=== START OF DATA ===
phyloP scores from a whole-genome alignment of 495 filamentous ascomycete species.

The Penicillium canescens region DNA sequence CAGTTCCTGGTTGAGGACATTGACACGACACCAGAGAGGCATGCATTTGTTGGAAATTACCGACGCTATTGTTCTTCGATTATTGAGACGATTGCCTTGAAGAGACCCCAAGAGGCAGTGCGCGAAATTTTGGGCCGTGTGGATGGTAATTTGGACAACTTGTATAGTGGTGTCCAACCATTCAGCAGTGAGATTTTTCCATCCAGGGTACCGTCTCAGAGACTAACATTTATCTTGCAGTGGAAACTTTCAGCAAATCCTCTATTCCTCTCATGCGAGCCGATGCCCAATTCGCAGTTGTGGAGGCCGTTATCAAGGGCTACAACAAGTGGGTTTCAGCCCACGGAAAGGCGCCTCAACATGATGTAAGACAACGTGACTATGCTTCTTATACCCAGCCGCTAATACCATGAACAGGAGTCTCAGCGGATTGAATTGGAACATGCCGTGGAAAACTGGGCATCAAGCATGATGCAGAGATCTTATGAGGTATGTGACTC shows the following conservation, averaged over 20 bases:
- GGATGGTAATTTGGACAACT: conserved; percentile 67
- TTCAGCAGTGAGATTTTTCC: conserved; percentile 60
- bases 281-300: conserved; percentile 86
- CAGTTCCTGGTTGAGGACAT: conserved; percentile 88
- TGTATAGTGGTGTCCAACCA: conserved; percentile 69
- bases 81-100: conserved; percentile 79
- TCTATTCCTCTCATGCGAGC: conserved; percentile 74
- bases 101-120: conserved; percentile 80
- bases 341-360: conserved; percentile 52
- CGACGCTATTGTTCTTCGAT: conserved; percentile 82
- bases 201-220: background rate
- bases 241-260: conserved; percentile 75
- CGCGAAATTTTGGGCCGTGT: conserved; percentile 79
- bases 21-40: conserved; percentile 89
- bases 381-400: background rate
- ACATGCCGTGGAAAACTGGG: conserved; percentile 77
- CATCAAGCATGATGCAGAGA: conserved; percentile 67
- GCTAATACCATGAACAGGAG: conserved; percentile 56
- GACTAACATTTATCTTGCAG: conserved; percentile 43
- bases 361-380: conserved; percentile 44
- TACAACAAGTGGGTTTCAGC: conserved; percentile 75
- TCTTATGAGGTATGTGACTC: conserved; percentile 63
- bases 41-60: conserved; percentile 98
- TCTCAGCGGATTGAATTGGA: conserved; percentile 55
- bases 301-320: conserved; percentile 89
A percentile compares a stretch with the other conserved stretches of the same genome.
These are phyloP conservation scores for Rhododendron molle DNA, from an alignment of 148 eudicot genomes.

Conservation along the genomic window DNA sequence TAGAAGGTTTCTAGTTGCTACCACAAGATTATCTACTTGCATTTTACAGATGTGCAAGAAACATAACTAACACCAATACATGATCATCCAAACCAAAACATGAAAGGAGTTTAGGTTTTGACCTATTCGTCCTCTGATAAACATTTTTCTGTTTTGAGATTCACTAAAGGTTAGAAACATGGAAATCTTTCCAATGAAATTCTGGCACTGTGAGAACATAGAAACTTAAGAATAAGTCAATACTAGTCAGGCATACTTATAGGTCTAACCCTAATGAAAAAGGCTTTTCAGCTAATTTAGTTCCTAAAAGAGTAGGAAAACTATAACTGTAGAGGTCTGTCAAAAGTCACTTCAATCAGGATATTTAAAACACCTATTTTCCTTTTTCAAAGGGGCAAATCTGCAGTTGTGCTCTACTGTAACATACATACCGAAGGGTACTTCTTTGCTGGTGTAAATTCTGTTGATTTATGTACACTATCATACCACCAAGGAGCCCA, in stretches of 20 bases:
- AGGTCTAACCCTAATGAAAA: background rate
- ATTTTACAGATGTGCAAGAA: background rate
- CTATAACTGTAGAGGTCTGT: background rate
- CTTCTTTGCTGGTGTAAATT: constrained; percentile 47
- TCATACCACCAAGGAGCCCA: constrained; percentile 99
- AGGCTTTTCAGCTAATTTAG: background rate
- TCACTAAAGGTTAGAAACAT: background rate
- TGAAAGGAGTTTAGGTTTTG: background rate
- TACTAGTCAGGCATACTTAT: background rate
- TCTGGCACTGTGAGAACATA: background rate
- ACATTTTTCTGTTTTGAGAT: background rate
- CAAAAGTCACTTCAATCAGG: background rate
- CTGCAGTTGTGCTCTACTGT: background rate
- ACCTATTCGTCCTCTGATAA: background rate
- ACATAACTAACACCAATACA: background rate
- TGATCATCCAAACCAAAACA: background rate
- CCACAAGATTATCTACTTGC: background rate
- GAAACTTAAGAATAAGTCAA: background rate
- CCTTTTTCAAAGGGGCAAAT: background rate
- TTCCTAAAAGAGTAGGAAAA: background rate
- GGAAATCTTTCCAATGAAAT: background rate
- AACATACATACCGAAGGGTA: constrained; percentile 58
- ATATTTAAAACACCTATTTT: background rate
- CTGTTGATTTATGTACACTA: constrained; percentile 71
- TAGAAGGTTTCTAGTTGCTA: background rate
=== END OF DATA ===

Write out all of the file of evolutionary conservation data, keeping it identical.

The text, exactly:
phyloP scores from a whole-genome alignment of 495 filamentous ascomycete species.

The Penicillium canescens region DNA sequence CAGTTCCTGGTTGAGGACATTGACACGACACCAGAGAGGCATGCATTTGTTGGAAATTACCGACGCTATTGTTCTTCGATTATTGAGACGATTGCCTTGAAGAGACCCCAAGAGGCAGTGCGCGAAATTTTGGGCCGTGTGGATGGTAATTTGGACAACTTGTATAGTGGTGTCCAACCATTCAGCAGTGAGATTTTTCCATCCAGGGTACCGTCTCAGAGACTAACATTTATCTTGCAGTGGAAACTTTCAGCAAATCCTCTATTCCTCTCATGCGAGCCGATGCCCAATTCGCAGTTGTGGAGGCCGTTATCAAGGGCTACAACAAGTGGGTTTCAGCCCACGGAAAGGCGCCTCAACATGATGTAAGACAACGTGACTATGCTTCTTATACCCAGCCGCTAATACCATGAACAGGAGTCTCAGCGGATTGAATTGGAACATGCCGTGGAAAACTGGGCATCAAGCATGATGCAGAGATCTTATGAGGTATGTGACTC shows the following conservation, averaged over 20 bases:
- GGATGGTAATTTGGACAACT: conserved; percentile 67
- TTCAGCAGTGAGATTTTTCC: conserved; percentile 60
- bases 281-300: conserved; percentile 86
- CAGTTCCTGGTTGAGGACAT: conserved; percentile 88
- TGTATAGTGGTGTCCAACCA: conserved; percentile 69
- bases 81-100: conserved; percentile 79
- TCTATTCCTCTCATGCGAGC: conserved; percentile 74
- bases 101-120: conserved; percentile 80
- bases 341-360: conserved; percentile 52
- CGACGCTATTGTTCTTCGAT: conserved; percentile 82
- bases 201-220: background rate
- bases 241-260: conserved; percentile 75
- CGCGAAATTTTGGGCCGTGT: conserved; percentile 79
- bases 21-40: conserved; percentile 89
- bases 381-400: background rate
- ACATGCCGTGGAAAACTGGG: conserved; percentile 77
- CATCAAGCATGATGCAGAGA: conserved; percentile 67
- GCTAATACCATGAACAGGAG: conserved; percentile 56
- GACTAACATTTATCTTGCAG: conserved; percentile 43
- bases 361-380: conserved; percentile 44
- TACAACAAGTGGGTTTCAGC: conserved; percentile 75
- TCTTATGAGGTATGTGACTC: conserved; percentile 63
- bases 41-60: conserved; percentile 98
- TCTCAGCGGATTGAATTGGA: conserved; percentile 55
- bases 301-320: conserved; percentile 89
A percentile compares a stretch with the other conserved stretches of the same genome.
These are phyloP conservation scores for Rhododendron molle DNA, from an alignment of 148 eudicot genomes.

Conservation along the genomic window DNA sequence TAGAAGGTTTCTAGTTGCTACCACAAGATTATCTACTTGCATTTTACAGATGTGCAAGAAACATAACTAACACCAATACATGATCATCCAAACCAAAACATGAAAGGAGTTTAGGTTTTGACCTATTCGTCCTCTGATAAACATTTTTCTGTTTTGAGATTCACTAAAGGTTAGAAACATGGAAATCTTTCCAATGAAATTCTGGCACTGTGAGAACATAGAAACTTAAGAATAAGTCAATACTAGTCAGGCATACTTATAGGTCTAACCCTAATGAAAAAGGCTTTTCAGCTAATTTAGTTCCTAAAAGAGTAGGAAAACTATAACTGTAGAGGTCTGTCAAAAGTCACTTCAATCAGGATATTTAAAACACCTATTTTCCTTTTTCAAAGGGGCAAATCTGCAGTTGTGCTCTACTGTAACATACATACCGAAGGGTACTTCTTTGCTGGTGTAAATTCTGTTGATTTATGTACACTATCATACCACCAAGGAGCCCA, in stretches of 20 bases:
- AGGTCTAACCCTAATGAAAA: background rate
- ATTTTACAGATGTGCAAGAA: background rate
- CTATAACTGTAGAGGTCTGT: background rate
- CTTCTTTGCTGGTGTAAATT: constrained; percentile 47
- TCATACCACCAAGGAGCCCA: constrained; percentile 99
- AGGCTTTTCAGCTAATTTAG: background rate
- TCACTAAAGGTTAGAAACAT: background rate
- TGAAAGGAGTTTAGGTTTTG: background rate
- TACTAGTCAGGCATACTTAT: background rate
- TCTGGCACTGTGAGAACATA: background rate
- ACATTTTTCTGTTTTGAGAT: background rate
- CAAAAGTCACTTCAATCAGG: background rate
- CTGCAGTTGTGCTCTACTGT: background rate
- ACCTATTCGTCCTCTGATAA: background rate
- ACATAACTAACACCAATACA: background rate
- TGATCATCCAAACCAAAACA: background rate
- CCACAAGATTATCTACTTGC: background rate
- GAAACTTAAGAATAAGTCAA: background rate
- CCTTTTTCAAAGGGGCAAAT: background rate
- TTCCTAAAAGAGTAGGAAAA: background rate
- GGAAATCTTTCCAATGAAAT: background rate
- AACATACATACCGAAGGGTA: constrained; percentile 58
- ATATTTAAAACACCTATTTT: background rate
- CTGTTGATTTATGTACACTA: constrained; percentile 71
- TAGAAGGTTTCTAGTTGCTA: background rate